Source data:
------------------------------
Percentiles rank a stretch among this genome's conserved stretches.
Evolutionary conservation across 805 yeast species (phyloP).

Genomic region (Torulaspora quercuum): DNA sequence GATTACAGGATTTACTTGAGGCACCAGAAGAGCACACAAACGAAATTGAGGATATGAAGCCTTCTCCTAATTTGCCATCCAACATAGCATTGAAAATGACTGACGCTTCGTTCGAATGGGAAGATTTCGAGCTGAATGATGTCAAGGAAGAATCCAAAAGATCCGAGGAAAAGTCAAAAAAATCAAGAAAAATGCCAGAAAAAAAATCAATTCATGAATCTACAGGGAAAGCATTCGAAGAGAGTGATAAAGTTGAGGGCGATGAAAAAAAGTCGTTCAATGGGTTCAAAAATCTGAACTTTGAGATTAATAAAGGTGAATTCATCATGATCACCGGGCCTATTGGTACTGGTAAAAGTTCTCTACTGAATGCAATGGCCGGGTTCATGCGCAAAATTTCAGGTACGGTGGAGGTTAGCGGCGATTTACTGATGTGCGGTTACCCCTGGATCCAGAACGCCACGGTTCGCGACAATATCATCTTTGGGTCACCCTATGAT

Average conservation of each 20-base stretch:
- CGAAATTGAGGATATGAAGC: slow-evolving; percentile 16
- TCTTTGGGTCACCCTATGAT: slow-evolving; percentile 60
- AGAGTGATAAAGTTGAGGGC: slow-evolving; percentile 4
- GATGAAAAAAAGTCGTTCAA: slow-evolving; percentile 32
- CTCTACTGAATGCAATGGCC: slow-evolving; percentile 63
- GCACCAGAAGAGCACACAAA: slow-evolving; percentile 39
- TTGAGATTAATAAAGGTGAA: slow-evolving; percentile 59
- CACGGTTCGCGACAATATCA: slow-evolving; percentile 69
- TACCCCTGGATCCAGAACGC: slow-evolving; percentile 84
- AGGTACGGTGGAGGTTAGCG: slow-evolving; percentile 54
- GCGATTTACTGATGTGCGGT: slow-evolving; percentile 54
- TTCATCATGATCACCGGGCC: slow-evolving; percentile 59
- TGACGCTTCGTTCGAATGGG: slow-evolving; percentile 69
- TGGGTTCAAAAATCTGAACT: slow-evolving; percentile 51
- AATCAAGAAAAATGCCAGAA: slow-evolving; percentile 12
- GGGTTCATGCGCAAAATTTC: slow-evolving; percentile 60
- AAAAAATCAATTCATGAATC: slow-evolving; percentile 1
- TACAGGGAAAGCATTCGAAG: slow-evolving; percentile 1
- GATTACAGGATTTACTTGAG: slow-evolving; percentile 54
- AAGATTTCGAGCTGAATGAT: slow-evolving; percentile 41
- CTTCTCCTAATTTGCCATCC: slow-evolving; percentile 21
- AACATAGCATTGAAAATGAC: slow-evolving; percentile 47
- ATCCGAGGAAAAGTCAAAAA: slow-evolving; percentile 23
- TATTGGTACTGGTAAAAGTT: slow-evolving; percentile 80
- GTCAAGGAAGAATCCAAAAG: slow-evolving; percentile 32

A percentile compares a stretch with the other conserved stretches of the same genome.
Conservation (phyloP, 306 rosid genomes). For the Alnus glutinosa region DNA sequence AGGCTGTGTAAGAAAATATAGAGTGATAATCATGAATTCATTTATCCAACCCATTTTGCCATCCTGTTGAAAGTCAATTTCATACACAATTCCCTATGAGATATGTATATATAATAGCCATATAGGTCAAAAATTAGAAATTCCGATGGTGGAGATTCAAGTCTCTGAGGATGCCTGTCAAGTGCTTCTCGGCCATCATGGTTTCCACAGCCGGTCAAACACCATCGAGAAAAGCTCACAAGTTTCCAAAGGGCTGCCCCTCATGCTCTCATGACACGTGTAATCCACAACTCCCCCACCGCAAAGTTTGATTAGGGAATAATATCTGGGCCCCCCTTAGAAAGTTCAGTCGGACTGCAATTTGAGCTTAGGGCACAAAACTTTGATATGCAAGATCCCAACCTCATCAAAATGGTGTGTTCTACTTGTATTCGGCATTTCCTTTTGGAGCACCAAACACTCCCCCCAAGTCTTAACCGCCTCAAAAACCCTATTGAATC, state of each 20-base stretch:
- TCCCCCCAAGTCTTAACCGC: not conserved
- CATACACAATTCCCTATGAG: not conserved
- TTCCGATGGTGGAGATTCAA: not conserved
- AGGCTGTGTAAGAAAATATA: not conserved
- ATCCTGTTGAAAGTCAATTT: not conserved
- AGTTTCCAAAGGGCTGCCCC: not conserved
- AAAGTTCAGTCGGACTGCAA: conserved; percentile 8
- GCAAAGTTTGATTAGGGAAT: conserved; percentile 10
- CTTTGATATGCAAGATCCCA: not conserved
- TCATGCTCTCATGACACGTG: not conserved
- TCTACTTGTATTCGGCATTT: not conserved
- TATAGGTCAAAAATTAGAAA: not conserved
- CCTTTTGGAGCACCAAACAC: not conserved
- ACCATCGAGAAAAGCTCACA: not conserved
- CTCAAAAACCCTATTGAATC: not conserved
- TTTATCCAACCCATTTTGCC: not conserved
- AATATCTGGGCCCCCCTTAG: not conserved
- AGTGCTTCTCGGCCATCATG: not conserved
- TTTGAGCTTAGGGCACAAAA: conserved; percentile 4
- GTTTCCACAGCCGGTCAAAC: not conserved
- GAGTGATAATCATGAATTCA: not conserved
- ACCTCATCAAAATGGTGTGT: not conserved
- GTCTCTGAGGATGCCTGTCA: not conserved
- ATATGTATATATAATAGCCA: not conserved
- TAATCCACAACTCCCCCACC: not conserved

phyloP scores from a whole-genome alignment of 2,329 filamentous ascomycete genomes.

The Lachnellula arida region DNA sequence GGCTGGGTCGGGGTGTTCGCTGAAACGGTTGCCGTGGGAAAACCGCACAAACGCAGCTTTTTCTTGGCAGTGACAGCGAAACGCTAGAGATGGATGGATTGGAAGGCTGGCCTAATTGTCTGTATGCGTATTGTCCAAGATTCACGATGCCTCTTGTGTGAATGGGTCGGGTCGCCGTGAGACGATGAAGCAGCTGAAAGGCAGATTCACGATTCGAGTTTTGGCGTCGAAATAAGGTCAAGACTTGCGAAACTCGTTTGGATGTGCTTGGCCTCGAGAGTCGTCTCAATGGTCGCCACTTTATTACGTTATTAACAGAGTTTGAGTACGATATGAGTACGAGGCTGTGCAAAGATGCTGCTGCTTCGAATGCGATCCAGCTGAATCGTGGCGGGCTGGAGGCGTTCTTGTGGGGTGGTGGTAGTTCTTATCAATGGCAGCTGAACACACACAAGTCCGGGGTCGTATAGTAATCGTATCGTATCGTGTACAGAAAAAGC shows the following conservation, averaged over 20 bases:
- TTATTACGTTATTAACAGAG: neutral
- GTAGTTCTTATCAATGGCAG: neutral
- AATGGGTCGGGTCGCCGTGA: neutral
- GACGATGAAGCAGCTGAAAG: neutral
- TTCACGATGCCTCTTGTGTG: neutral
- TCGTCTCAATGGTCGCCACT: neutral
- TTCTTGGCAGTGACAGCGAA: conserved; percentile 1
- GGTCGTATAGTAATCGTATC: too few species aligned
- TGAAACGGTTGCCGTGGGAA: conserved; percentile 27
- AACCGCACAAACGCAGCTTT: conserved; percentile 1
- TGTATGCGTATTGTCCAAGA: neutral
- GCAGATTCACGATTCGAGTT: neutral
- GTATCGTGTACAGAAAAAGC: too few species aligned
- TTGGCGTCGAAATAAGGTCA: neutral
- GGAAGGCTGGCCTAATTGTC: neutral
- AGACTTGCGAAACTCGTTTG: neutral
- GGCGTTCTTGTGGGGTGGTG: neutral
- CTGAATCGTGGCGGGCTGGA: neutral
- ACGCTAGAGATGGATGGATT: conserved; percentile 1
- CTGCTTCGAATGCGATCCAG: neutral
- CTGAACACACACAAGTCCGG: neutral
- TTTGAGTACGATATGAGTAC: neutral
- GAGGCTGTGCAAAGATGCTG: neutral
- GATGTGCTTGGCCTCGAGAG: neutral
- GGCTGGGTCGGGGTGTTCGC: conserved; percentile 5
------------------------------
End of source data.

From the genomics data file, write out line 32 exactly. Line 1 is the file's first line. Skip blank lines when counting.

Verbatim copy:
- TCCCCCCAAGTCTTAACCGC: not conserved